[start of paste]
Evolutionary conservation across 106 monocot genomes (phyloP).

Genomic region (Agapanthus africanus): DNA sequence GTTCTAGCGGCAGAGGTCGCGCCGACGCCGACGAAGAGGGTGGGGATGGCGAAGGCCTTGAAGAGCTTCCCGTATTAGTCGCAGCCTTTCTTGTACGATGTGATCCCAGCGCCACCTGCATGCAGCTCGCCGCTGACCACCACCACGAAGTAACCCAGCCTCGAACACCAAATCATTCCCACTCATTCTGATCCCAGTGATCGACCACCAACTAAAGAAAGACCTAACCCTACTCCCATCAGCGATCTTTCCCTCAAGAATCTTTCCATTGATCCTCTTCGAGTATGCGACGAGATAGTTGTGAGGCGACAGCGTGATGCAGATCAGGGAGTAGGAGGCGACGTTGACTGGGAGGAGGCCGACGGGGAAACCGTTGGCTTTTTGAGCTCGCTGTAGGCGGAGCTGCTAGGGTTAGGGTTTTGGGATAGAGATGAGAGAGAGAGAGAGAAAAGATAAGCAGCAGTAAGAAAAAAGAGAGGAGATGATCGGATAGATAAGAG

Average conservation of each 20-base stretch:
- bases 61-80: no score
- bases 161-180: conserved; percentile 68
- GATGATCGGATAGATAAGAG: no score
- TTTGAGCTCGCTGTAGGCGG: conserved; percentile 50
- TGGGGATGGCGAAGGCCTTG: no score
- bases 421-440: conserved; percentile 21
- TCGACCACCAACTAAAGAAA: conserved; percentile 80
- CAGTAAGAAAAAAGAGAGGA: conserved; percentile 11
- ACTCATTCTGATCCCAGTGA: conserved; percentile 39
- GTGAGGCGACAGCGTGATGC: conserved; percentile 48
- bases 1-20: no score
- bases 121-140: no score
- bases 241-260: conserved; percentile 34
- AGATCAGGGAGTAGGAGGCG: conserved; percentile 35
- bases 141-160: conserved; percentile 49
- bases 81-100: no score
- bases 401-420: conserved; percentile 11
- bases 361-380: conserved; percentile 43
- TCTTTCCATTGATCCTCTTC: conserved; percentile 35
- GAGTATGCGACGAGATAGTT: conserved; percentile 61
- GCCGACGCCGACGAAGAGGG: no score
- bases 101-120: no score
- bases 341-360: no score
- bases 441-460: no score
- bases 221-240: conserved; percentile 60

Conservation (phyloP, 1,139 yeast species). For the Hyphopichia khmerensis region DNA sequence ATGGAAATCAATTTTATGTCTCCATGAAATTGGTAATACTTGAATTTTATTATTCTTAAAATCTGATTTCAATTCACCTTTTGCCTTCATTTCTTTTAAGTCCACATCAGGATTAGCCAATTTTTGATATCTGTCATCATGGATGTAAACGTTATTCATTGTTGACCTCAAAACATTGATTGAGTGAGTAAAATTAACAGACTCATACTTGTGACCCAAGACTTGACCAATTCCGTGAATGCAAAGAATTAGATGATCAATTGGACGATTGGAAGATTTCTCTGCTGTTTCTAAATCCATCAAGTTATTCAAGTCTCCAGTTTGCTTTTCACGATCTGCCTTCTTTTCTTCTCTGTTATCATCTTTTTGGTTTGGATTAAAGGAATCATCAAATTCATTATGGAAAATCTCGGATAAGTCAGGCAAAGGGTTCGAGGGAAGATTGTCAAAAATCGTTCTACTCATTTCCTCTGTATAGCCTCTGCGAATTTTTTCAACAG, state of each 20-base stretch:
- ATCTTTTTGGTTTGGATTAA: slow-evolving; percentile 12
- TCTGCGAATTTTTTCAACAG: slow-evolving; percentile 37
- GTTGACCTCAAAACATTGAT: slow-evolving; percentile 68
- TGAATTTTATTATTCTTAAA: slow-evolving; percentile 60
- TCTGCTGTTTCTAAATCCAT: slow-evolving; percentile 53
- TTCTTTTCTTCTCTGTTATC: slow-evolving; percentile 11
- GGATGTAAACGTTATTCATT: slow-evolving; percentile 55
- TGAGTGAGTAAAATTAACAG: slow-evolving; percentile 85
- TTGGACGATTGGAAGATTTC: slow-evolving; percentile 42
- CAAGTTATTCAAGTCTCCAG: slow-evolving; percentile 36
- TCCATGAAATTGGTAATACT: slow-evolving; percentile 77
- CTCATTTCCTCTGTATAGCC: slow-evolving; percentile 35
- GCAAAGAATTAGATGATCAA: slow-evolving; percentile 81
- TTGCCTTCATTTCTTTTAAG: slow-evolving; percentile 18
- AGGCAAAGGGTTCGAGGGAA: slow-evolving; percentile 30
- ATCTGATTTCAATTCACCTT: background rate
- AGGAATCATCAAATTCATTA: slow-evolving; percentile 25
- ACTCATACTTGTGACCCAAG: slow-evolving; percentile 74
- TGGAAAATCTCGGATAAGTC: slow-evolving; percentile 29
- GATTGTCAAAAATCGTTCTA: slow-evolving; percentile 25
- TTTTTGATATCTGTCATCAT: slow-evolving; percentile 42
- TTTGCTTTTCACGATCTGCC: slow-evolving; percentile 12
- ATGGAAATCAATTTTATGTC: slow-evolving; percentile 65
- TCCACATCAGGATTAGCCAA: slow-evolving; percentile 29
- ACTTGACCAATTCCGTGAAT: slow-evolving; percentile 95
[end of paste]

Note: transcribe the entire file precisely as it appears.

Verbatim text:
Evolutionary conservation across 106 monocot genomes (phyloP).

Genomic region (Agapanthus africanus): DNA sequence GTTCTAGCGGCAGAGGTCGCGCCGACGCCGACGAAGAGGGTGGGGATGGCGAAGGCCTTGAAGAGCTTCCCGTATTAGTCGCAGCCTTTCTTGTACGATGTGATCCCAGCGCCACCTGCATGCAGCTCGCCGCTGACCACCACCACGAAGTAACCCAGCCTCGAACACCAAATCATTCCCACTCATTCTGATCCCAGTGATCGACCACCAACTAAAGAAAGACCTAACCCTACTCCCATCAGCGATCTTTCCCTCAAGAATCTTTCCATTGATCCTCTTCGAGTATGCGACGAGATAGTTGTGAGGCGACAGCGTGATGCAGATCAGGGAGTAGGAGGCGACGTTGACTGGGAGGAGGCCGACGGGGAAACCGTTGGCTTTTTGAGCTCGCTGTAGGCGGAGCTGCTAGGGTTAGGGTTTTGGGATAGAGATGAGAGAGAGAGAGAGAAAAGATAAGCAGCAGTAAGAAAAAAGAGAGGAGATGATCGGATAGATAAGAG

Average conservation of each 20-base stretch:
- bases 61-80: no score
- bases 161-180: conserved; percentile 68
- GATGATCGGATAGATAAGAG: no score
- TTTGAGCTCGCTGTAGGCGG: conserved; percentile 50
- TGGGGATGGCGAAGGCCTTG: no score
- bases 421-440: conserved; percentile 21
- TCGACCACCAACTAAAGAAA: conserved; percentile 80
- CAGTAAGAAAAAAGAGAGGA: conserved; percentile 11
- ACTCATTCTGATCCCAGTGA: conserved; percentile 39
- GTGAGGCGACAGCGTGATGC: conserved; percentile 48
- bases 1-20: no score
- bases 121-140: no score
- bases 241-260: conserved; percentile 34
- AGATCAGGGAGTAGGAGGCG: conserved; percentile 35
- bases 141-160: conserved; percentile 49
- bases 81-100: no score
- bases 401-420: conserved; percentile 11
- bases 361-380: conserved; percentile 43
- TCTTTCCATTGATCCTCTTC: conserved; percentile 35
- GAGTATGCGACGAGATAGTT: conserved; percentile 61
- GCCGACGCCGACGAAGAGGG: no score
- bases 101-120: no score
- bases 341-360: no score
- bases 441-460: no score
- bases 221-240: conserved; percentile 60

Conservation (phyloP, 1,139 yeast species). For the Hyphopichia khmerensis region DNA sequence ATGGAAATCAATTTTATGTCTCCATGAAATTGGTAATACTTGAATTTTATTATTCTTAAAATCTGATTTCAATTCACCTTTTGCCTTCATTTCTTTTAAGTCCACATCAGGATTAGCCAATTTTTGATATCTGTCATCATGGATGTAAACGTTATTCATTGTTGACCTCAAAACATTGATTGAGTGAGTAAAATTAACAGACTCATACTTGTGACCCAAGACTTGACCAATTCCGTGAATGCAAAGAATTAGATGATCAATTGGACGATTGGAAGATTTCTCTGCTGTTTCTAAATCCATCAAGTTATTCAAGTCTCCAGTTTGCTTTTCACGATCTGCCTTCTTTTCTTCTCTGTTATCATCTTTTTGGTTTGGATTAAAGGAATCATCAAATTCATTATGGAAAATCTCGGATAAGTCAGGCAAAGGGTTCGAGGGAAGATTGTCAAAAATCGTTCTACTCATTTCCTCTGTATAGCCTCTGCGAATTTTTTCAACAG, state of each 20-base stretch:
- ATCTTTTTGGTTTGGATTAA: slow-evolving; percentile 12
- TCTGCGAATTTTTTCAACAG: slow-evolving; percentile 37
- GTTGACCTCAAAACATTGAT: slow-evolving; percentile 68
- TGAATTTTATTATTCTTAAA: slow-evolving; percentile 60
- TCTGCTGTTTCTAAATCCAT: slow-evolving; percentile 53
- TTCTTTTCTTCTCTGTTATC: slow-evolving; percentile 11
- GGATGTAAACGTTATTCATT: slow-evolving; percentile 55
- TGAGTGAGTAAAATTAACAG: slow-evolving; percentile 85
- TTGGACGATTGGAAGATTTC: slow-evolving; percentile 42
- CAAGTTATTCAAGTCTCCAG: slow-evolving; percentile 36
- TCCATGAAATTGGTAATACT: slow-evolving; percentile 77
- CTCATTTCCTCTGTATAGCC: slow-evolving; percentile 35
- GCAAAGAATTAGATGATCAA: slow-evolving; percentile 81
- TTGCCTTCATTTCTTTTAAG: slow-evolving; percentile 18
- AGGCAAAGGGTTCGAGGGAA: slow-evolving; percentile 30
- ATCTGATTTCAATTCACCTT: background rate
- AGGAATCATCAAATTCATTA: slow-evolving; percentile 25
- ACTCATACTTGTGACCCAAG: slow-evolving; percentile 74
- TGGAAAATCTCGGATAAGTC: slow-evolving; percentile 29
- GATTGTCAAAAATCGTTCTA: slow-evolving; percentile 25
- TTTTTGATATCTGTCATCAT: slow-evolving; percentile 42
- TTTGCTTTTCACGATCTGCC: slow-evolving; percentile 12
- ATGGAAATCAATTTTATGTC: slow-evolving; percentile 65
- TCCACATCAGGATTAGCCAA: slow-evolving; percentile 29
- ACTTGACCAATTCCGTGAAT: slow-evolving; percentile 95